The All Pakistan Private Schools Federation (APPSF) launched a rebuttal to Malala Yousafzai’s novel ‘I am Malala’ by releasing a book titled ‘I am not Malala, I am a Muslim, I am a Pakistani’ at the National Press Club in Islamabad.
“The book is written with the aim to reveal the truth and counter anti-Islamic propaganda and expose the nefarious designs of anti-Islam forces,” said the author of the book, Mirza Kashif Ali, President All Pakistan Private Schools Federation (APPSF).
“I am Not Malala, I am a Muslim, I am Pakistani” was introduced in a ceremony chaired by Ali at National Press Club in Islamabad.
“I am Malala” describes Malala’s life under the Taliban’s brutal rule in the Swat valley in the mid-2000s and hints at her ambition to enter Pakistani politics.
Some private schools banned it from their premises last year due to what they called its “anti-Pakistan and anti-Islam content”.
APPSF which comprises of a total of 173,000 private schools termed the Nobel Peace Prize winner’s book ‘controversial’, banning it in all private schools and colleges as a result.
According to the organisation, the book contains offensive text regarding Islam, Quranic teachings, Prophet Muhammad (pbuh), Pakistan’s ideology, Quaid-e-Azam Muhammad Ali Jinnah and Pakistan Army, thus cannot be added in the curriculum.
Earlier in a statement, Adeeb Javadani, the central president of All Pakistan Private Schools Management Association (APPSMA) said that the book, the book was meant for the Western audience and did not receive much appreciation in Pakistan – a fact that had already decided its fate.
Further, APPSF announced its decision to take the matter to court on November 13, in order to ban the book across the country.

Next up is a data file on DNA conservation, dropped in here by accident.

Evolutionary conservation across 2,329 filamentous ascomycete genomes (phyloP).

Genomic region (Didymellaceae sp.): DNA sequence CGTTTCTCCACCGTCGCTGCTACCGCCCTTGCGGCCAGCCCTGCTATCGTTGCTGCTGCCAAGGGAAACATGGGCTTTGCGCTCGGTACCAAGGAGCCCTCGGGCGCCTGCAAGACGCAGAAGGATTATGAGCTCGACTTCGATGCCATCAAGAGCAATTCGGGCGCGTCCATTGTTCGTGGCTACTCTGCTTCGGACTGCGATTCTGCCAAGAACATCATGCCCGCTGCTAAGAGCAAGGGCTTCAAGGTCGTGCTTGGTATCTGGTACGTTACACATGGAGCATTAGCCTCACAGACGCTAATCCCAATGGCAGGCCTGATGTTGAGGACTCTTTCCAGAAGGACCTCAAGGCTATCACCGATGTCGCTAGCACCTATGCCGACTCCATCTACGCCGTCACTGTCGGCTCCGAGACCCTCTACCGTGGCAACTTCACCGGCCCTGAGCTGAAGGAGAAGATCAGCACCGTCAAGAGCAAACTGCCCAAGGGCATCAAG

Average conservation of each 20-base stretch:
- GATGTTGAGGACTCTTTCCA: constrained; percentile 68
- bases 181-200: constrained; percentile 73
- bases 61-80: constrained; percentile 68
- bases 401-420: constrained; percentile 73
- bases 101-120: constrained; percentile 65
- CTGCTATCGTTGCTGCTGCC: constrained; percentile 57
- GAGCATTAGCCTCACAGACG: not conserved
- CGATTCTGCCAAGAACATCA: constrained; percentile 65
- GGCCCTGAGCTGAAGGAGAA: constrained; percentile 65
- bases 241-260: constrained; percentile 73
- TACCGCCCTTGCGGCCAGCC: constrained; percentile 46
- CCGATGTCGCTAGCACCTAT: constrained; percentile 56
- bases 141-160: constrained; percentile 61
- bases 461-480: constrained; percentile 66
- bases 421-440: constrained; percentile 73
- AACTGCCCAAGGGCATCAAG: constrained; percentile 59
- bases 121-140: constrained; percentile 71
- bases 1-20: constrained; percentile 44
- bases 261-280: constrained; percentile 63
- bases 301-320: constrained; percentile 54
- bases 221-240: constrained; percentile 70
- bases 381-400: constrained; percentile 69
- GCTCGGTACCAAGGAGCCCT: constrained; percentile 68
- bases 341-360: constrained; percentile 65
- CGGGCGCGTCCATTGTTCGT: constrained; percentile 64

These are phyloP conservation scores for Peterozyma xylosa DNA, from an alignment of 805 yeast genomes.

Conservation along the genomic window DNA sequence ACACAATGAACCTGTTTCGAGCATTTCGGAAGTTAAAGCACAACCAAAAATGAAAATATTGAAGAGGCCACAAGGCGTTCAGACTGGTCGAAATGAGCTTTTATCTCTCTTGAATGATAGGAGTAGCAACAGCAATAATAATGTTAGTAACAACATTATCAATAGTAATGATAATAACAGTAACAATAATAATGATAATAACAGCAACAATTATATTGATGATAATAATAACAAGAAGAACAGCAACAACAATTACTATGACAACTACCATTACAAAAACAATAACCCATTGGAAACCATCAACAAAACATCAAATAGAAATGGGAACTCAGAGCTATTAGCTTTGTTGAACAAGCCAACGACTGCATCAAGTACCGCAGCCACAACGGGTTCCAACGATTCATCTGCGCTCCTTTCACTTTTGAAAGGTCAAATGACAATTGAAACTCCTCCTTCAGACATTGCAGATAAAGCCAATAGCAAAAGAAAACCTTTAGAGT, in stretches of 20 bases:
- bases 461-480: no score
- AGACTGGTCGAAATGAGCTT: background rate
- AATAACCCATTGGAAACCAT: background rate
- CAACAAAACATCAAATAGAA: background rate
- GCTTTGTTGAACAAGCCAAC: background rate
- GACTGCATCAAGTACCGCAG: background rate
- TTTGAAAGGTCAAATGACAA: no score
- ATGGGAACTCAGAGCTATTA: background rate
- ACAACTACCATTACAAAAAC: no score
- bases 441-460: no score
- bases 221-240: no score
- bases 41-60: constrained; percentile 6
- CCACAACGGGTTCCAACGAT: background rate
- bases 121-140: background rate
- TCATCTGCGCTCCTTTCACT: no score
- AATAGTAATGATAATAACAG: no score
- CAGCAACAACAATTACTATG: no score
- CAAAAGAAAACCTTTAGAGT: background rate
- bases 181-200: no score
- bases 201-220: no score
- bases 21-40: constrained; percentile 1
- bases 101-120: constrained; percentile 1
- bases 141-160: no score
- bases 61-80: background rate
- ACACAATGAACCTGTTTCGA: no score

“Malala is a darling of the west and Shiv Sena, the same people who created al Qaeda and the Islamic State (IS), have created Malala,” Ali said.
The book, “I am not Malala”, aims to tell the readers that Malala, by comparing the Army with militants, the young literati is actually bashing the Army under the garb of female education.
Further, while the book praised Aitizaz Hasan, the young student who sacrificed his life to save his schoolmates by tackling a suicide bomber, it also questions her indifference towards Israeli aggression or the ongoing brutality in Gaza, which she did not mention in her book for while she spoke against the atrocities of Boko Haram in Nigeria, thus concluding that Malala is loyal to the Jews and the west.
“She has formed strong nexus with Salman Rushdie and Bangladeshi writer Tasleema Nasreen, and also believes in their ideology,” he alleged. “Malala says that she does not fear the Taliban any longer but will she return to Pakistan if she has no fears?” he questioned. “She will never do so because she will lose support of her masters and the easy money flowing in,” he further alleged.
The rebuttal of Malal’s book also portrays her father, Ziauddin Yousafzai as a ‘double agent’, electricity thief and a traitor based on his demand to hand over Shakil Afridi, the man who allegedly ran a fake vaccination campaign with CIA’s help to gather information in order to assist the US trace Osama bin Laden.
However, Ali stressed that the organisation went on a countrywide strike in order to show solidarity with Malala when she was attacked.
“We are not against her but the ideology being imposed on us by such traitors and billions of dollars of Malala Fund are being used for this to introduce secular curriculum.”
This article originally appeared on The Nation